Should Matt Harvey Start the All-Star Game?
The All-Star rosters were announced yesterday, and two Mets will have the honor of playing on their home turf in the Midsummer Classic. David Wright was voted in by the fans, and Matt Harvey was selected to the NL club.
Now that Harvey has been selected (a no-brainer), the next question is, will he be the starting pitcher for the National League?
I’m a Mets fan, and I want Harvey to start. It would be great for our struggling franchise to showcase not only its ballpark, but also its prize ace pitcher. Like you, I’ve seen Matt Harvey pitch way more than anyone else on the All-Star roster. We know how dominant he is. NL manager Bruce Bochy has stated that, all things being equal, Harvey would get the start. But he’s not a lock, based on performance.
Let’s take a look at Harvey and his competition:
Harvey leads this group in WHIP, strikeouts, and SO/9 ratio (by a lot).
Kershaw has the edge in ERA, and Adam Wainwright has the most complete games and (along with Kershaw) shutouts.
Complete games are a rare commodity these days, and Harvey has none. On the other hand, Roy Halladay has a complete game, and his ERA is 8.65. So I’m not sure how much it tells you about a pitcher. It’s one of those stats that, combined with other stats, gives you a more complete picture.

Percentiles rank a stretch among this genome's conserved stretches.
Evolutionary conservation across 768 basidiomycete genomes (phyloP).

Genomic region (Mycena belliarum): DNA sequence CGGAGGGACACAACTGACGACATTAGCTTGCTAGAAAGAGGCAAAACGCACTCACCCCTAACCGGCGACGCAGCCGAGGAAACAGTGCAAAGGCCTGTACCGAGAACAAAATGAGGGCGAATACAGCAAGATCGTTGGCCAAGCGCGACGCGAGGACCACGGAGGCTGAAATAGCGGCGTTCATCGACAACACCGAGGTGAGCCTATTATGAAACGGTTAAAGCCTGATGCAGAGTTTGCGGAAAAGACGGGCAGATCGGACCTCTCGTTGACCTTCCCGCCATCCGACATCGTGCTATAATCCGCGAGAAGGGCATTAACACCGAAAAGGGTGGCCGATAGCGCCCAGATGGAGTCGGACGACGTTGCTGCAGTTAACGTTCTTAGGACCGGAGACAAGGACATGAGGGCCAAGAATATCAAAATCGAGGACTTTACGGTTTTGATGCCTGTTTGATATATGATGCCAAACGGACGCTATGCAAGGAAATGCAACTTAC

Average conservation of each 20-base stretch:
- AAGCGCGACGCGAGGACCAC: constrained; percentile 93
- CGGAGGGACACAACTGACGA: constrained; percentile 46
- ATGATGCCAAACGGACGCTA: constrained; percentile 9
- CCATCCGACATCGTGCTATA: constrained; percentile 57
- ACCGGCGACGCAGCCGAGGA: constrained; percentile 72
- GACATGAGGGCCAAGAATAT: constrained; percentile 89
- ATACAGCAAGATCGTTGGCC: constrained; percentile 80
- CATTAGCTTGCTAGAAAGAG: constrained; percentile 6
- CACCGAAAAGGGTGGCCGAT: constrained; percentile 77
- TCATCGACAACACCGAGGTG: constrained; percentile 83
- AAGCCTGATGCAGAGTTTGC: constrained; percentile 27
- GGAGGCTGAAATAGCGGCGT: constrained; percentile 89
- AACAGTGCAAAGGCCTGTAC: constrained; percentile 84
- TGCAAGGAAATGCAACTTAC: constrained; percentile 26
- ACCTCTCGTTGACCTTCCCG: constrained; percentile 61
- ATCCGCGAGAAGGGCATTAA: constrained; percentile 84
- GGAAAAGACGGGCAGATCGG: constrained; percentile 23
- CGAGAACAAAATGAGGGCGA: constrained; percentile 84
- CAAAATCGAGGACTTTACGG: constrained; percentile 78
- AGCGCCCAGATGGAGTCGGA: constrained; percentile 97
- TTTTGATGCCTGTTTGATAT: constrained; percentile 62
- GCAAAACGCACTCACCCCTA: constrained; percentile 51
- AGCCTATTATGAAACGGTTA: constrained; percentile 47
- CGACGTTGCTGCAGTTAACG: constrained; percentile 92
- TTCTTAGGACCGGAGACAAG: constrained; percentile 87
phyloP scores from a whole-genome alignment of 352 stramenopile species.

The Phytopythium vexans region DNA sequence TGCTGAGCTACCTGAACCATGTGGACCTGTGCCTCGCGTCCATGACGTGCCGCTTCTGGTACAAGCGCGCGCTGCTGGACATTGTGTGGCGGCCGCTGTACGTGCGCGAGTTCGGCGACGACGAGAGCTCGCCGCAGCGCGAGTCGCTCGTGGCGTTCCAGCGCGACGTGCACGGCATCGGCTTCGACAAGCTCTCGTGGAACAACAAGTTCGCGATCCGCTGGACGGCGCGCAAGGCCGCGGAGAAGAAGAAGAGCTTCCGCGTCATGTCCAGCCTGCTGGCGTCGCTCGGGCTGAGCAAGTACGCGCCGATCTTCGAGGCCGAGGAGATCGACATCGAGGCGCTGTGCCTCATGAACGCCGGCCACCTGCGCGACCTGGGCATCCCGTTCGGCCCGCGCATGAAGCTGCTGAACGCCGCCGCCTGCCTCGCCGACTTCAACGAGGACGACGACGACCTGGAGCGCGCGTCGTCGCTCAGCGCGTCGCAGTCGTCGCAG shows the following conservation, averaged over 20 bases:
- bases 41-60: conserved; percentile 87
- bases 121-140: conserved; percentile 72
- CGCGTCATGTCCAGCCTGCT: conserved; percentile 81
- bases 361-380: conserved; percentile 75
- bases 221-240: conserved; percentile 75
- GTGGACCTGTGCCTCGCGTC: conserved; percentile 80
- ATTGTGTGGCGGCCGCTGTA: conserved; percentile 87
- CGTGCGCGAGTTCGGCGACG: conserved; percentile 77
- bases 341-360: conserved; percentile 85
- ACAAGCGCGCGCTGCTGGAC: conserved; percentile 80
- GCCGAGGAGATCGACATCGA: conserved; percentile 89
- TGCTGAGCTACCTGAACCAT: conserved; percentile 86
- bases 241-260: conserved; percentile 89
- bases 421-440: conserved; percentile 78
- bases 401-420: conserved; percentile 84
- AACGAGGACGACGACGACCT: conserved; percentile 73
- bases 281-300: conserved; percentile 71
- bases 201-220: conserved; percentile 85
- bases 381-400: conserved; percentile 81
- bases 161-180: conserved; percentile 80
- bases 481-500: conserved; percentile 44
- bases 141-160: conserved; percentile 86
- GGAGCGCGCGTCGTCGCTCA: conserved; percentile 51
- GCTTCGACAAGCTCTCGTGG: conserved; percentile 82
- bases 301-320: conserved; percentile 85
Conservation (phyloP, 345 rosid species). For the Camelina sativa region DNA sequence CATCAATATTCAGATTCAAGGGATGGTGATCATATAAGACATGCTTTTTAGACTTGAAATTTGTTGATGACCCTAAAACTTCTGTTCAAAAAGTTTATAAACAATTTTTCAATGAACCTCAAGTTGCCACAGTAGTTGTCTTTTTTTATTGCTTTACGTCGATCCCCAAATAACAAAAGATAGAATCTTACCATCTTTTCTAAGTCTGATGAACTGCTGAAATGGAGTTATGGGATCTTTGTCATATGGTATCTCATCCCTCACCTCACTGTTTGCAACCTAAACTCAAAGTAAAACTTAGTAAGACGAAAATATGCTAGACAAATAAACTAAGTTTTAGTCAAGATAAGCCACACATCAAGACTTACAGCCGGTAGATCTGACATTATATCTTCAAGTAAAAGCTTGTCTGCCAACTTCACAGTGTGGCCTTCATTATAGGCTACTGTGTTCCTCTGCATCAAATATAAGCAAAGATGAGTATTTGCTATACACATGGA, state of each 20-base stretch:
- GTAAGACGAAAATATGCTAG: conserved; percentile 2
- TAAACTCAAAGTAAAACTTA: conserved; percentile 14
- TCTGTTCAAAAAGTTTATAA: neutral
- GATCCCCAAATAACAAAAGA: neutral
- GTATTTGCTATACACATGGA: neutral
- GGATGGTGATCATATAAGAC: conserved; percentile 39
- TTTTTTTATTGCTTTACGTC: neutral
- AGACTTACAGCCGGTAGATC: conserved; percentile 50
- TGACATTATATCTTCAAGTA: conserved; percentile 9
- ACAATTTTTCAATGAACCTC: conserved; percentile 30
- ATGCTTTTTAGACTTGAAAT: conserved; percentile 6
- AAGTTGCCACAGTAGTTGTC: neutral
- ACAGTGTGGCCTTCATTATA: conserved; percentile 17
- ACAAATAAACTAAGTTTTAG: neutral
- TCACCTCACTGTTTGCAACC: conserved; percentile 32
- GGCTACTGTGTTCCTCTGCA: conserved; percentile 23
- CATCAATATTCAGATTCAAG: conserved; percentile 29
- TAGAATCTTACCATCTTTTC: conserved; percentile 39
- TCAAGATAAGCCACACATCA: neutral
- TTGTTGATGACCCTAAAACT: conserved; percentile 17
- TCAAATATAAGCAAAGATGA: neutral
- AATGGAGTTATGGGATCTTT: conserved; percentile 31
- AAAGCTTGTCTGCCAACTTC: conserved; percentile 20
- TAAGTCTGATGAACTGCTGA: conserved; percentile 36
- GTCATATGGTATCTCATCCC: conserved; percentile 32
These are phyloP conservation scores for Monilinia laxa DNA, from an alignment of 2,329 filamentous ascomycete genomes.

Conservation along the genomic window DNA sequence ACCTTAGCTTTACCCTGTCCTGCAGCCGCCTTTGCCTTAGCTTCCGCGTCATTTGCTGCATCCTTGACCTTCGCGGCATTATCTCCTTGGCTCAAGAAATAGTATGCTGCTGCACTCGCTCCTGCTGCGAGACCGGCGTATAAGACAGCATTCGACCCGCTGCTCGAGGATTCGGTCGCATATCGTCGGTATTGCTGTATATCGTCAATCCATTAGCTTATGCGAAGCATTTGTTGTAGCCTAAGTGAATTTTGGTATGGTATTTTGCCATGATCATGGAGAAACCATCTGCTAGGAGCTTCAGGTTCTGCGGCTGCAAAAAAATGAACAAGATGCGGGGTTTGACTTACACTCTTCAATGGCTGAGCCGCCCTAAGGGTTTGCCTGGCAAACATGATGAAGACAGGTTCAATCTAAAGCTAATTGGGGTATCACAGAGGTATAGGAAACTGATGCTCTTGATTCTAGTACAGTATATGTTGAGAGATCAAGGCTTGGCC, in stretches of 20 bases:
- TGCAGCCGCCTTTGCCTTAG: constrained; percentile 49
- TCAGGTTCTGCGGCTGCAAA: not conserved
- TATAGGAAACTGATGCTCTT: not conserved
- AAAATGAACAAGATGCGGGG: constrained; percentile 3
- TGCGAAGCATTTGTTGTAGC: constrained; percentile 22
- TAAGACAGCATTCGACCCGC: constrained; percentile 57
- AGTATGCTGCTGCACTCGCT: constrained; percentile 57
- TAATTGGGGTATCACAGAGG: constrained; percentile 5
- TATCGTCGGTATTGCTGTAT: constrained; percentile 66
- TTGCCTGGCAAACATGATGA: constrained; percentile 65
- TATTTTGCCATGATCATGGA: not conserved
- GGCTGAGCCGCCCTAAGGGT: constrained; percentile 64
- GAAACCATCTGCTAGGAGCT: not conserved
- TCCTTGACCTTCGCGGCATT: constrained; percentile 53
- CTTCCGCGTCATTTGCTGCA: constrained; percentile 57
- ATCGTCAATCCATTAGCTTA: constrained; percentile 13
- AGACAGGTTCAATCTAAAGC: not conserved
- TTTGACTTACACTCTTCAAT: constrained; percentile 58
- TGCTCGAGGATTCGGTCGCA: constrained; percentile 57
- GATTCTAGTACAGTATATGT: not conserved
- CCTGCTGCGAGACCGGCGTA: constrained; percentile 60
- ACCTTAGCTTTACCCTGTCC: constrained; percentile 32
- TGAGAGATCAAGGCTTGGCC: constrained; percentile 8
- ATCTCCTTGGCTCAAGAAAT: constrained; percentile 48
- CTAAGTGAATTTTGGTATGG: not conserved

If you’re into WAR (and you know you are), Harvey is fourth behind Kershaw, Wainwright, and Lee.
As for the ever-controversial W-L record, Jordan Zimmermann is 12-3, but Harvey could have just as good a record if he had more run support. The same goes for Kershaw, Fernandez, and Bumgartner. So let’s make it a non-factor for this argument.
Every one of the pitchers above deserves to start the All-Star Game. If it weren’t for Harvey’s last start in which he allowed 5 earned runs (jumping his ERA to 2.27 – still great, of course), the start would clearly be his. Based strictly on performance, however, I would have to give Kershaw the edge.
Perhaps with one more smashing start before the ASG, Harvey could clearly make the honor his – or at least make things “more equal” for Bochy. Not that we could ask any more from this 24 year-old. But seeing one of our own on Citi Field’s hill in the Midsummer Classic would be a tremendous boost for a downtrodden organization.